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Nikon D40: Overview

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The Nikon D40 is an entry-level digital SLR camera. It replaces the Nikon D50. It was announced in November 2006, after lots of speculation and leaks.

Click here to read an in-depth review of the Nikon D40

Who should buy a Nikon D40?

The D40 is a camera primarily aimed towards beginners. It can "teach" its users about the innards of photography through interactive learning. Here's an excerpt from an article in Time magazine by Wilson Rothman:

The D40 is a teacher. One of its most fascinating attributes is the Info screen, which appears at the touch of a button, appropriately marked "Info." The screen contains all sorts of data, mostly photographic mumbo jumbo. But the screen also has a visual representation of that mumbo jumbo, so you can figure out what it means. For instance, as the number next to the letter "F" goes up, the image of the camera's aperture gets tighter. It doesn't take long to sort out, then, that the higher the "f-stop," the more closed the camera's aperture. Beginners will appreciate the fact that the D40 has a knob of preset modes, not just my favourite "auto" mode but "portrait," "sports" and more. What's cool is that, when you change modes, the screen shows the changed settings. Little by little, the notions will start to sink in: what the camera is trying to do to shoot action, what it needs to take a portrait at night, etc.

However, the D40 is versatile enough to serve more than just a beginner. If you're an amateur photographer on a budget, you'll find the D40's price extremely tempting.

Don't think that the D40's "idiot" modes will get in the way, they don't. If you're already experienced enough to know the basics, then you'll be able to shoot in the more advanced P, A, S, M modes. While this camera is designed for beginners, it doesn't get in the way of the more advanced photographers.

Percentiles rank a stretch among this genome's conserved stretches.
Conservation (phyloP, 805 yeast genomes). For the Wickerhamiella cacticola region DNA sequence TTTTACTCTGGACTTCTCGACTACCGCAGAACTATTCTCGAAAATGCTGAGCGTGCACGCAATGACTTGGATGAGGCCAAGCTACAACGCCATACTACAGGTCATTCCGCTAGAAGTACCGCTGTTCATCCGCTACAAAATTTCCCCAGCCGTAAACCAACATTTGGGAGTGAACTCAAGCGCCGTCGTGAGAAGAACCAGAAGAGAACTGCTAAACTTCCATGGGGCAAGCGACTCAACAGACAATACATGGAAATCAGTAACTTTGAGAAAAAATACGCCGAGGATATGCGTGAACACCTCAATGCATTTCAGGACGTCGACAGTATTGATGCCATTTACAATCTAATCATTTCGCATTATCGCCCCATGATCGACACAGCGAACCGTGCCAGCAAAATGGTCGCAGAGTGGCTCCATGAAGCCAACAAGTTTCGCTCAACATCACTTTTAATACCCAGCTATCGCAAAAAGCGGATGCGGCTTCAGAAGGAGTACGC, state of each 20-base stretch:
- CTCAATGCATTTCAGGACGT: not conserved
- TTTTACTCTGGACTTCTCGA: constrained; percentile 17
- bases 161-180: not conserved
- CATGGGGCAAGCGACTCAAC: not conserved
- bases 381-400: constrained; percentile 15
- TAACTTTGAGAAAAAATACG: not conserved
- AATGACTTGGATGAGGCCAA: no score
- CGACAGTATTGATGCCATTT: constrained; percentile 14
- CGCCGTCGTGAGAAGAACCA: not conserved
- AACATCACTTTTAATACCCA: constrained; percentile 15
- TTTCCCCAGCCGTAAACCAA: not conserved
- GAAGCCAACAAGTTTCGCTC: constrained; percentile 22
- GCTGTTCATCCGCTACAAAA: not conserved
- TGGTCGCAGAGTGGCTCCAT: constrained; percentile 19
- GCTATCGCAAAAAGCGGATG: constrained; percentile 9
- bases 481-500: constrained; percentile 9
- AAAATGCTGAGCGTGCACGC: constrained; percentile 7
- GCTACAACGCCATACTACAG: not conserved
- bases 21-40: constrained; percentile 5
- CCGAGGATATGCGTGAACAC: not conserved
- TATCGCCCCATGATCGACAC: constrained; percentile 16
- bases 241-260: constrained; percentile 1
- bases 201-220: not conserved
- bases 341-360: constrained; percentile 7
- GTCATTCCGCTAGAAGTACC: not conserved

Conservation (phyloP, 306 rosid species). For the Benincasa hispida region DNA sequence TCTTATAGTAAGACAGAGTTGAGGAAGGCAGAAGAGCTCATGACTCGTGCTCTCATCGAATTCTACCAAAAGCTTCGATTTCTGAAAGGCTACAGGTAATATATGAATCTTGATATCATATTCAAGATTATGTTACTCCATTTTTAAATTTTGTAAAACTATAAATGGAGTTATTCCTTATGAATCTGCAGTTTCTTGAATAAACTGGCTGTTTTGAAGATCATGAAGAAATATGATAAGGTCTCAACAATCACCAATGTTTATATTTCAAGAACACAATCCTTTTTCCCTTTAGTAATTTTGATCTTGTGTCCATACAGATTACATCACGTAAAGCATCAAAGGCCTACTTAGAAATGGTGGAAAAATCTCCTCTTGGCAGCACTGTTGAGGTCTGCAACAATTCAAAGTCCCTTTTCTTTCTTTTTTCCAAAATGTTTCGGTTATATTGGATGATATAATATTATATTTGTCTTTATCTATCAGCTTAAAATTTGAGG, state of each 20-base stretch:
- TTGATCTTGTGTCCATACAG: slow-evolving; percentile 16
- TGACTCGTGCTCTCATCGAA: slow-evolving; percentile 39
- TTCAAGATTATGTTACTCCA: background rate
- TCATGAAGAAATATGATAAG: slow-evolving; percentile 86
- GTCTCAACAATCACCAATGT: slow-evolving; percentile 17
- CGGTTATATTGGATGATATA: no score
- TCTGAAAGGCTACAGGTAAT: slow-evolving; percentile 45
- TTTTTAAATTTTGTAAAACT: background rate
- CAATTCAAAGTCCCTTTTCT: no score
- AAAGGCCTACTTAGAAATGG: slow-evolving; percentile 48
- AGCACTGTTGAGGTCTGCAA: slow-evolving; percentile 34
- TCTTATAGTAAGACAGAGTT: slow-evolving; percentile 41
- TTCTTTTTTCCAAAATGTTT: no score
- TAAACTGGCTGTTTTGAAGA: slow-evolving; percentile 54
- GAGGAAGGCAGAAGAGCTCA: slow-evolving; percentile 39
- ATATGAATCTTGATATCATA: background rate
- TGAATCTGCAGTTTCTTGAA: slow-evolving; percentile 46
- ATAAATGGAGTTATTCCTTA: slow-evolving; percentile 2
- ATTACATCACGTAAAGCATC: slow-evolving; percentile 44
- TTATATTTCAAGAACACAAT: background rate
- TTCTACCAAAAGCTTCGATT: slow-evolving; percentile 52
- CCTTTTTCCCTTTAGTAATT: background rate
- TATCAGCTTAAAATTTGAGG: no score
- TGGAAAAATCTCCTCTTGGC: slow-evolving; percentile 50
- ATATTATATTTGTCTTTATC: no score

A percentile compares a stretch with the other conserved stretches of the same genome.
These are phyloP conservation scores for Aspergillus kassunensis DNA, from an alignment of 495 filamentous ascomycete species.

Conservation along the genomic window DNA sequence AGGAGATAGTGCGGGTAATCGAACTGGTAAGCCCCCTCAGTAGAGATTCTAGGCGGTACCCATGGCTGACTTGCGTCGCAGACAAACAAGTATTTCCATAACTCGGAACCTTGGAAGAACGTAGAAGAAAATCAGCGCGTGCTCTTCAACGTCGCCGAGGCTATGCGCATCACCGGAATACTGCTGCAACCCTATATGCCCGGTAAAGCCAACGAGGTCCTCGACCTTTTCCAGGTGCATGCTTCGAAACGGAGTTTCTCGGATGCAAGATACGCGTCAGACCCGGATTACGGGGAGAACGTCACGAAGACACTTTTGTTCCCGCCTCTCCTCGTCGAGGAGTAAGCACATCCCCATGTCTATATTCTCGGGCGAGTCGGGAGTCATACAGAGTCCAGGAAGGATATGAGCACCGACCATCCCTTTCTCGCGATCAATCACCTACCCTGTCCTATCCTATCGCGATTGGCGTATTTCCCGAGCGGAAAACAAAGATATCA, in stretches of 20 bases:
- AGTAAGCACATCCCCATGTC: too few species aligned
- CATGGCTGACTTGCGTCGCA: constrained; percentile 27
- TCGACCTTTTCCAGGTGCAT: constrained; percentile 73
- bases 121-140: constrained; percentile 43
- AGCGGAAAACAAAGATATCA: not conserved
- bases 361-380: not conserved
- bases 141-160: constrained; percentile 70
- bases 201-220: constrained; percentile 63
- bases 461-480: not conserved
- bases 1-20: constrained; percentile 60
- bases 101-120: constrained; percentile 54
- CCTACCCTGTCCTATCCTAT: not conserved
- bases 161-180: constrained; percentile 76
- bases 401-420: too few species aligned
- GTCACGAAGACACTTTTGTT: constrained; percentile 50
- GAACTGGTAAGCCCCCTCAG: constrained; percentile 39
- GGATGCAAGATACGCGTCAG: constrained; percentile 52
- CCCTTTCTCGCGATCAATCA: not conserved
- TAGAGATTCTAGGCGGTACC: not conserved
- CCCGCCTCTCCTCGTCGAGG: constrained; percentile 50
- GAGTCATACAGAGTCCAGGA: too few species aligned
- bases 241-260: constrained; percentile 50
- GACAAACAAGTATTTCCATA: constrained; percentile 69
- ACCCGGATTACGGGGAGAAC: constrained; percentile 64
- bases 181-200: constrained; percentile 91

The D40 offers an incredible amount of camera for the money, and every penny seems well spent. Every now and then it makes the more expensive Nikon D80 look over-priced and under-powered.

AF issue with Older Lenses

The D40 will not be able to autofocus with lenses that don't have an in-built focus motor. Reason being that, it doesn't have its own “screwdrive” focus motor. A lot of older and third party lenses rely on the motor in the body to focus. Hence, they will not be able to AF on the D40. The only ones that are able to autofocus are Nikon's AF-S/AF-I type lenses, and Sigma's HSM type lenses.

If you plan to use the autofocus feature of older lenses, then the D40 is not the camera for you. The newer lenses should all work perfectly however.


- Canon EOS 400D
- Pentax K100D / K110D
- Olympus E-410

Main Features

- 6 megapixel DX format CCD sensor (same used in Nikon D70 & D50, Pentax K100D)
- Multi-CAM530 3-Area AF sensor
- 3D Colour Matrix Metering II (420 pixel sensor) – for accurate exposures
- ISO range from 200 to 1600, plus boost to HI-1 (approx. 3200)
- Customisable Auto ISO
- Up to 2.5 frames per second continuous shooting. Buffer: unlimited amount of JPEGs
- 2.5", 230k pixel LCD monitor with high viewing angle
- Monitor-based status screen – called the "Info" screen
- In-camera Help Manual
- In-camera Retouching Menu
- Extensive list of Custom Functions, unusual in this price range
- 0.8x magnification, 95% coverage viewfinder view
- Small and compact, lightweight body
- Value for money


The Nikon D40 is a very popular camera, and has been reviewed by almost every major review station. Below are some links to the pick of the reviews..

Click here to read an in-depth review of the Nikon D40

  • dpreview's Review (by Phil Askey). Probably the best review here. Technical, yet easy to understand. Extremely useful.
  • DC Resource's Review (by Jeff Keller). A nice conversational tone makes this one easy and enjoyable to read. Very informative.
  • Imaging Resource's Review (by Mike Pasini). A very exhaustive review. Goes into extreme technical detail. Supplied with loads of samples and a test gallery.
  • Review by Thom Hogan. Nikon expert Thom Hogan answers some technical user questions, and also provides thoroughly subjective observations on the camera.
  • Review by Ken Rockwell. Ken Rockwell's "opinionated, cranky style" is evident here. In this review, he avoids many technical aspects, in the sake of a simplistic review - but also makes some valid points about why he loves this camera so much.

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